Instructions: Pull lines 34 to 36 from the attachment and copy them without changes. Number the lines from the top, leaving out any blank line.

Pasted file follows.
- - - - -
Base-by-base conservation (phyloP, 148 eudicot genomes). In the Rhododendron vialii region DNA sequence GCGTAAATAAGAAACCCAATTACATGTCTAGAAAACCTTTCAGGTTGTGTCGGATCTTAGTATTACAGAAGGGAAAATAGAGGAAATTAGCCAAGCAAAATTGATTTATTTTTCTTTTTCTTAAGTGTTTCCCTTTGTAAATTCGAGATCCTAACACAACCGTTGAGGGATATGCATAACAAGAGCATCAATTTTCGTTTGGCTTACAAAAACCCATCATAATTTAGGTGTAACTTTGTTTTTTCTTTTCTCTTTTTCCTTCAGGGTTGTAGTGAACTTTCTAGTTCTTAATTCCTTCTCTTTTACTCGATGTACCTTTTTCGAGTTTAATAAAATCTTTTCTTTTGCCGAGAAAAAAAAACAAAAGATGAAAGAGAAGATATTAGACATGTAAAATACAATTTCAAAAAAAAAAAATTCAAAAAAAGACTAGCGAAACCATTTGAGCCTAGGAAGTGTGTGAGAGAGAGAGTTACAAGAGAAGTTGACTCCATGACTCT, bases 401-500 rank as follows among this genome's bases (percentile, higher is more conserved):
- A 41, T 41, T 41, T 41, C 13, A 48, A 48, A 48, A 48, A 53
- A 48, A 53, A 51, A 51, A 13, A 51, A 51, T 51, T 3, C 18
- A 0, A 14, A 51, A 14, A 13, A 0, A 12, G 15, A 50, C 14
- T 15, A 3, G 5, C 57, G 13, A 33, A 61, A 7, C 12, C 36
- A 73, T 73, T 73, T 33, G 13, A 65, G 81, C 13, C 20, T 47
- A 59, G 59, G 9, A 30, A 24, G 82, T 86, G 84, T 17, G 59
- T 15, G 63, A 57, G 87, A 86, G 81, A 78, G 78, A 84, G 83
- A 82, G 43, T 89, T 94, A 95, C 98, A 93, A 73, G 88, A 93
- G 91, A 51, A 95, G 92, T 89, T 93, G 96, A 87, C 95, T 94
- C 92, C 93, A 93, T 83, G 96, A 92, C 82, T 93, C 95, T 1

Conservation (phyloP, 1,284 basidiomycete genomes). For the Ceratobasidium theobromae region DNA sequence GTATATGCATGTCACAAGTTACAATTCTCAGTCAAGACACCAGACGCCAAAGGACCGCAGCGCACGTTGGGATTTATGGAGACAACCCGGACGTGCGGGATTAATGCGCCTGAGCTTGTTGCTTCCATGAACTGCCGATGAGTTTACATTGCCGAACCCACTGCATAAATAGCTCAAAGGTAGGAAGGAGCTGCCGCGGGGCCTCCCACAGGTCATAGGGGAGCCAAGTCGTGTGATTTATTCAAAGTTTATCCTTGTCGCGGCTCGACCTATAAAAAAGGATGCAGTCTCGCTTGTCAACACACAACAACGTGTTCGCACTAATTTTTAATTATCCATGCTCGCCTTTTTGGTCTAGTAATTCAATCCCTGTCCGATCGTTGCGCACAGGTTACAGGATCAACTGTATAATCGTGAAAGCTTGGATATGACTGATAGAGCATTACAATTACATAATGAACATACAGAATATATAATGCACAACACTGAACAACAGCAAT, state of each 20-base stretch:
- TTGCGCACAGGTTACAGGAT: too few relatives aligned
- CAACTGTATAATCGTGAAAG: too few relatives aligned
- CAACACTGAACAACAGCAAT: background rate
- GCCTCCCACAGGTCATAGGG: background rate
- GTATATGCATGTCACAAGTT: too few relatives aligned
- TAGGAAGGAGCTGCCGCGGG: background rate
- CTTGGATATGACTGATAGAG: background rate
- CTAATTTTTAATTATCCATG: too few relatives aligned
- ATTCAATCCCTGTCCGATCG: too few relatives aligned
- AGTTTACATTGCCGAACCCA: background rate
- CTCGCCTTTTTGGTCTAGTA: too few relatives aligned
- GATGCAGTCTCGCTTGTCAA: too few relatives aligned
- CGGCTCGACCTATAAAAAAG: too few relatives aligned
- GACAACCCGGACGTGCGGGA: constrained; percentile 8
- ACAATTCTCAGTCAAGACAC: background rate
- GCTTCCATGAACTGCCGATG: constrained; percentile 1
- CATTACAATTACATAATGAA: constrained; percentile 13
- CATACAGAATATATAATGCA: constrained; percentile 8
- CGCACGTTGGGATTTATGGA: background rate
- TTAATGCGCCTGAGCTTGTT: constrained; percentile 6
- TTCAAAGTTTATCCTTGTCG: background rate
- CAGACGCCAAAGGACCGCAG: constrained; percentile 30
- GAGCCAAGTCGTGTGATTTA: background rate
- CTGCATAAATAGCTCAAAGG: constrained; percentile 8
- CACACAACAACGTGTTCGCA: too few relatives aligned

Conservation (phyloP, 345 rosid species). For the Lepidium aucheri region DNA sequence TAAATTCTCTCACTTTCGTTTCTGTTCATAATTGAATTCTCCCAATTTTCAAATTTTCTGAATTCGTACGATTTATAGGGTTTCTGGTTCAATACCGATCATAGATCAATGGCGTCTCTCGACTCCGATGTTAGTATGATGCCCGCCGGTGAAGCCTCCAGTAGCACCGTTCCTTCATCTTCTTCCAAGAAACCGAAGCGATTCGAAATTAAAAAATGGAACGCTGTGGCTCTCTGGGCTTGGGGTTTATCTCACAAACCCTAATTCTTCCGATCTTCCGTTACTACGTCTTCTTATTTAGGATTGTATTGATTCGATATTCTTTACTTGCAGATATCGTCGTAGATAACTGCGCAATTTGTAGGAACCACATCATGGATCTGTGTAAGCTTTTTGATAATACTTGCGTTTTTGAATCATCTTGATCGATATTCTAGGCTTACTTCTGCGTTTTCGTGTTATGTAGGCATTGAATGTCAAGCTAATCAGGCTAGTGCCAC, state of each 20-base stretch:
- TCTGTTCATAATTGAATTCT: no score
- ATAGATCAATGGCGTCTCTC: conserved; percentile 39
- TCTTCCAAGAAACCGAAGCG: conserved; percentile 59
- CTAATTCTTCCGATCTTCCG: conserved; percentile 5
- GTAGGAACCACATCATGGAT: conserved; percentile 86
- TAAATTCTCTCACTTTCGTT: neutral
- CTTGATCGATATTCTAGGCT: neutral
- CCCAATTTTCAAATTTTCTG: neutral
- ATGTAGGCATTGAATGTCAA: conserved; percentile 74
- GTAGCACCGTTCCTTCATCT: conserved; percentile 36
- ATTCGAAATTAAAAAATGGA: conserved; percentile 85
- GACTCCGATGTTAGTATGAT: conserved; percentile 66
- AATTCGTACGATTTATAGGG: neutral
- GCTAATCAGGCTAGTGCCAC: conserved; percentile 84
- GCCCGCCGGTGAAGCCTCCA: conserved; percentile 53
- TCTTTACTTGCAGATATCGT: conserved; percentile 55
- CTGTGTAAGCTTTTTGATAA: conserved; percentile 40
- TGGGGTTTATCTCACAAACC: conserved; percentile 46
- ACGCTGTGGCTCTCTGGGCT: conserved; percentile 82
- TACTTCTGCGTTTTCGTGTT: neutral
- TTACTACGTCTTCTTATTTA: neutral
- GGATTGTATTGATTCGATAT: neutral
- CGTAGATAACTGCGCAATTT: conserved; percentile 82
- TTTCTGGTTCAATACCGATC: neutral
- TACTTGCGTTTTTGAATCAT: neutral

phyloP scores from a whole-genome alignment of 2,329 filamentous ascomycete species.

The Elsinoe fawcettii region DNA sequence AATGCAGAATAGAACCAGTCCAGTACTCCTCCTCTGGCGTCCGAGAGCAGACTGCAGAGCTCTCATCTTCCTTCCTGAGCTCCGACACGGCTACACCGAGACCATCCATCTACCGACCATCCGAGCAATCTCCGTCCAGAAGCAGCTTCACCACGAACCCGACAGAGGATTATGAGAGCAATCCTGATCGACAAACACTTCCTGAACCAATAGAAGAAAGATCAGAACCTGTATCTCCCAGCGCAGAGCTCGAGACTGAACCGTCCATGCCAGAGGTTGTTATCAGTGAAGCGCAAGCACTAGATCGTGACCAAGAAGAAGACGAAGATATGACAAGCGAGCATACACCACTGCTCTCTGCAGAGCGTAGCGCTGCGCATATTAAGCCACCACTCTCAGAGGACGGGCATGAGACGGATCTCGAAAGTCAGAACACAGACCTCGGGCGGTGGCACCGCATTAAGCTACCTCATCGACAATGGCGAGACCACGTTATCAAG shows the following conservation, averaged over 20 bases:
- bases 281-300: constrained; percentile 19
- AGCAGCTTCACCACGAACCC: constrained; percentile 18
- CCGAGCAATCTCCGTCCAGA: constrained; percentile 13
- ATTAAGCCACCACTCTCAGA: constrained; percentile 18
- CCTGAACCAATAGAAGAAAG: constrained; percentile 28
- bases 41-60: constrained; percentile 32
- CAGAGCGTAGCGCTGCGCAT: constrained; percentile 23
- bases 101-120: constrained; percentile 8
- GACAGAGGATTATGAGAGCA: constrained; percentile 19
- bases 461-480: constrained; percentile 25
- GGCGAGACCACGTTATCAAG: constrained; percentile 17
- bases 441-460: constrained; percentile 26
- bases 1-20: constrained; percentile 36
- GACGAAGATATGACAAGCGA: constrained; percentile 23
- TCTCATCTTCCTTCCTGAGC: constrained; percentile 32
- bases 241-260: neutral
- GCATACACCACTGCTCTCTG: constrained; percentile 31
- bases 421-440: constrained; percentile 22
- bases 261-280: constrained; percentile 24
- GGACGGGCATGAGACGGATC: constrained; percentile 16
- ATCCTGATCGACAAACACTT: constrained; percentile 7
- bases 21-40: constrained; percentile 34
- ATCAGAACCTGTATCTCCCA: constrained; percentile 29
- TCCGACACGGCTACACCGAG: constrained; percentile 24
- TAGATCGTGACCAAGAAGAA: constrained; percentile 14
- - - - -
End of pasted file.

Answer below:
- CAGACGCCAAAGGACCGCAG: constrained; percentile 30
- GAGCCAAGTCGTGTGATTTA: background rate
- CTGCATAAATAGCTCAAAGG: constrained; percentile 8